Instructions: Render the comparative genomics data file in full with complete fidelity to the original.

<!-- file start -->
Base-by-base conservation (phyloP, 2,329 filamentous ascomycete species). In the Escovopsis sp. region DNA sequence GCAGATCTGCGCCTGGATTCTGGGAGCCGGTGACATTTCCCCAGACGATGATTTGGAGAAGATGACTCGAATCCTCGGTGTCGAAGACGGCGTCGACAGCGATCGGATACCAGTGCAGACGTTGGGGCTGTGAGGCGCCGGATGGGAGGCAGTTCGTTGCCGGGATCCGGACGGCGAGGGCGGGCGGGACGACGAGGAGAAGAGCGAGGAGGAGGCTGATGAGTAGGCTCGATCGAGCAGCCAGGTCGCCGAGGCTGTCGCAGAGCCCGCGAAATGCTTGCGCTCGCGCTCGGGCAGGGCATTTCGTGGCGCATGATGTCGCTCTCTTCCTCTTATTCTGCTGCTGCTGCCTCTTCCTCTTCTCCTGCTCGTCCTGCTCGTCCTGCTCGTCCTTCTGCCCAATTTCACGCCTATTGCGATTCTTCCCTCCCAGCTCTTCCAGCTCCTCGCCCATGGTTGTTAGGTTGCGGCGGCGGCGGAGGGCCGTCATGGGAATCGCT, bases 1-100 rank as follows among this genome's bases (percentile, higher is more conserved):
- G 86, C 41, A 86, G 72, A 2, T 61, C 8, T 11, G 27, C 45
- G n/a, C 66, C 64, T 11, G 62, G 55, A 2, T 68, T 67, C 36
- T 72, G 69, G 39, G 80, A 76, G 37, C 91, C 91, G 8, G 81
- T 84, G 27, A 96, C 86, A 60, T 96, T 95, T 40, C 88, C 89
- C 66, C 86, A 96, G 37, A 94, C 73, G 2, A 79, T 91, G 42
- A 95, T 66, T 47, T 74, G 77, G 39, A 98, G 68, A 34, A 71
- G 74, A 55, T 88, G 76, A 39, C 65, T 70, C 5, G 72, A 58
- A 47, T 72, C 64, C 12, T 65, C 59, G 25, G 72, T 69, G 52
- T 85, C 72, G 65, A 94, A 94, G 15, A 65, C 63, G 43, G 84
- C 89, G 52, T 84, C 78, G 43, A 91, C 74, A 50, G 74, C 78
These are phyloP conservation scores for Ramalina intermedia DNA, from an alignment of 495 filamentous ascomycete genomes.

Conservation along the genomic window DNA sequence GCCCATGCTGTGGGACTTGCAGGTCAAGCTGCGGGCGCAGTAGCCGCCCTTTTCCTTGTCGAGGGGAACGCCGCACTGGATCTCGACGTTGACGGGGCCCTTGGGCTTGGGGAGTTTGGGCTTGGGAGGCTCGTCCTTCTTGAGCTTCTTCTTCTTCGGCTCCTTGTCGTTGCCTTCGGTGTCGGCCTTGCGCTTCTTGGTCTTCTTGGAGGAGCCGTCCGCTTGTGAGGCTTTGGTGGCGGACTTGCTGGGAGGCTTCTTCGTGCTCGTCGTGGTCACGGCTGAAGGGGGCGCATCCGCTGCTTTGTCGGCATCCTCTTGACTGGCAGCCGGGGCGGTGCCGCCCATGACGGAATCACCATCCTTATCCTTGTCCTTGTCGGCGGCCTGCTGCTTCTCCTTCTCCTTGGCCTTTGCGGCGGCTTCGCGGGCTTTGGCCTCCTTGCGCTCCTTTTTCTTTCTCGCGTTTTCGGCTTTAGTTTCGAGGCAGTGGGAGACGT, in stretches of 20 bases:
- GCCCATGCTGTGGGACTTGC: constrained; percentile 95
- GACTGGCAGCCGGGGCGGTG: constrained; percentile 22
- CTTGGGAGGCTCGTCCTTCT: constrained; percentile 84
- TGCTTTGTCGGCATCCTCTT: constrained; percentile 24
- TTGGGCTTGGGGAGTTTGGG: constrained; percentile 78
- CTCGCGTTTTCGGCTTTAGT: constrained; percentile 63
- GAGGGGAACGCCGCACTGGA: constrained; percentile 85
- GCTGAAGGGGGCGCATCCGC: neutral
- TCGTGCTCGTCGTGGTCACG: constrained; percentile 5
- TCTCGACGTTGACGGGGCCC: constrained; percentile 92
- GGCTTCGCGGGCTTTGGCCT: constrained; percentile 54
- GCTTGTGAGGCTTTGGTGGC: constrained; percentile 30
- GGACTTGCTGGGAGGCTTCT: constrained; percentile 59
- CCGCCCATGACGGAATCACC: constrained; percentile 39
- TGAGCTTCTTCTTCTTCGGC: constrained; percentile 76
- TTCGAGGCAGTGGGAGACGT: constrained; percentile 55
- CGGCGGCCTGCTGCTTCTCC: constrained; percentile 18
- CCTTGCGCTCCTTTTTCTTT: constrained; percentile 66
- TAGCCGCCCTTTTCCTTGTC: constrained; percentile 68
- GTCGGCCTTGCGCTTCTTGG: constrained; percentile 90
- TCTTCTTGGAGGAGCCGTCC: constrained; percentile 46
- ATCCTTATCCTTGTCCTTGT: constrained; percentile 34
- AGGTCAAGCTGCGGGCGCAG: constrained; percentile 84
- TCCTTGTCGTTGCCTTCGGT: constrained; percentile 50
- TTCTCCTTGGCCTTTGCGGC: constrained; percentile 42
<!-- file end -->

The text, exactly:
Base-by-base conservation (phyloP, 2,329 filamentous ascomycete species). In the Escovopsis sp. region DNA sequence GCAGATCTGCGCCTGGATTCTGGGAGCCGGTGACATTTCCCCAGACGATGATTTGGAGAAGATGACTCGAATCCTCGGTGTCGAAGACGGCGTCGACAGCGATCGGATACCAGTGCAGACGTTGGGGCTGTGAGGCGCCGGATGGGAGGCAGTTCGTTGCCGGGATCCGGACGGCGAGGGCGGGCGGGACGACGAGGAGAAGAGCGAGGAGGAGGCTGATGAGTAGGCTCGATCGAGCAGCCAGGTCGCCGAGGCTGTCGCAGAGCCCGCGAAATGCTTGCGCTCGCGCTCGGGCAGGGCATTTCGTGGCGCATGATGTCGCTCTCTTCCTCTTATTCTGCTGCTGCTGCCTCTTCCTCTTCTCCTGCTCGTCCTGCTCGTCCTGCTCGTCCTTCTGCCCAATTTCACGCCTATTGCGATTCTTCCCTCCCAGCTCTTCCAGCTCCTCGCCCATGGTTGTTAGGTTGCGGCGGCGGCGGAGGGCCGTCATGGGAATCGCT, bases 1-100 rank as follows among this genome's bases (percentile, higher is more conserved):
- G 86, C 41, A 86, G 72, A 2, T 61, C 8, T 11, G 27, C 45
- G n/a, C 66, C 64, T 11, G 62, G 55, A 2, T 68, T 67, C 36
- T 72, G 69, G 39, G 80, A 76, G 37, C 91, C 91, G 8, G 81
- T 84, G 27, A 96, C 86, A 60, T 96, T 95, T 40, C 88, C 89
- C 66, C 86, A 96, G 37, A 94, C 73, G 2, A 79, T 91, G 42
- A 95, T 66, T 47, T 74, G 77, G 39, A 98, G 68, A 34, A 71
- G 74, A 55, T 88, G 76, A 39, C 65, T 70, C 5, G 72, A 58
- A 47, T 72, C 64, C 12, T 65, C 59, G 25, G 72, T 69, G 52
- T 85, C 72, G 65, A 94, A 94, G 15, A 65, C 63, G 43, G 84
- C 89, G 52, T 84, C 78, G 43, A 91, C 74, A 50, G 74, C 78
These are phyloP conservation scores for Ramalina intermedia DNA, from an alignment of 495 filamentous ascomycete genomes.

Conservation along the genomic window DNA sequence GCCCATGCTGTGGGACTTGCAGGTCAAGCTGCGGGCGCAGTAGCCGCCCTTTTCCTTGTCGAGGGGAACGCCGCACTGGATCTCGACGTTGACGGGGCCCTTGGGCTTGGGGAGTTTGGGCTTGGGAGGCTCGTCCTTCTTGAGCTTCTTCTTCTTCGGCTCCTTGTCGTTGCCTTCGGTGTCGGCCTTGCGCTTCTTGGTCTTCTTGGAGGAGCCGTCCGCTTGTGAGGCTTTGGTGGCGGACTTGCTGGGAGGCTTCTTCGTGCTCGTCGTGGTCACGGCTGAAGGGGGCGCATCCGCTGCTTTGTCGGCATCCTCTTGACTGGCAGCCGGGGCGGTGCCGCCCATGACGGAATCACCATCCTTATCCTTGTCCTTGTCGGCGGCCTGCTGCTTCTCCTTCTCCTTGGCCTTTGCGGCGGCTTCGCGGGCTTTGGCCTCCTTGCGCTCCTTTTTCTTTCTCGCGTTTTCGGCTTTAGTTTCGAGGCAGTGGGAGACGT, in stretches of 20 bases:
- GCCCATGCTGTGGGACTTGC: constrained; percentile 95
- GACTGGCAGCCGGGGCGGTG: constrained; percentile 22
- CTTGGGAGGCTCGTCCTTCT: constrained; percentile 84
- TGCTTTGTCGGCATCCTCTT: constrained; percentile 24
- TTGGGCTTGGGGAGTTTGGG: constrained; percentile 78
- CTCGCGTTTTCGGCTTTAGT: constrained; percentile 63
- GAGGGGAACGCCGCACTGGA: constrained; percentile 85
- GCTGAAGGGGGCGCATCCGC: neutral
- TCGTGCTCGTCGTGGTCACG: constrained; percentile 5
- TCTCGACGTTGACGGGGCCC: constrained; percentile 92
- GGCTTCGCGGGCTTTGGCCT: constrained; percentile 54
- GCTTGTGAGGCTTTGGTGGC: constrained; percentile 30
- GGACTTGCTGGGAGGCTTCT: constrained; percentile 59
- CCGCCCATGACGGAATCACC: constrained; percentile 39
- TGAGCTTCTTCTTCTTCGGC: constrained; percentile 76
- TTCGAGGCAGTGGGAGACGT: constrained; percentile 55
- CGGCGGCCTGCTGCTTCTCC: constrained; percentile 18
- CCTTGCGCTCCTTTTTCTTT: constrained; percentile 66
- TAGCCGCCCTTTTCCTTGTC: constrained; percentile 68
- GTCGGCCTTGCGCTTCTTGG: constrained; percentile 90
- TCTTCTTGGAGGAGCCGTCC: constrained; percentile 46
- ATCCTTATCCTTGTCCTTGT: constrained; percentile 34
- AGGTCAAGCTGCGGGCGCAG: constrained; percentile 84
- TCCTTGTCGTTGCCTTCGGT: constrained; percentile 50
- TTCTCCTTGGCCTTTGCGGC: constrained; percentile 42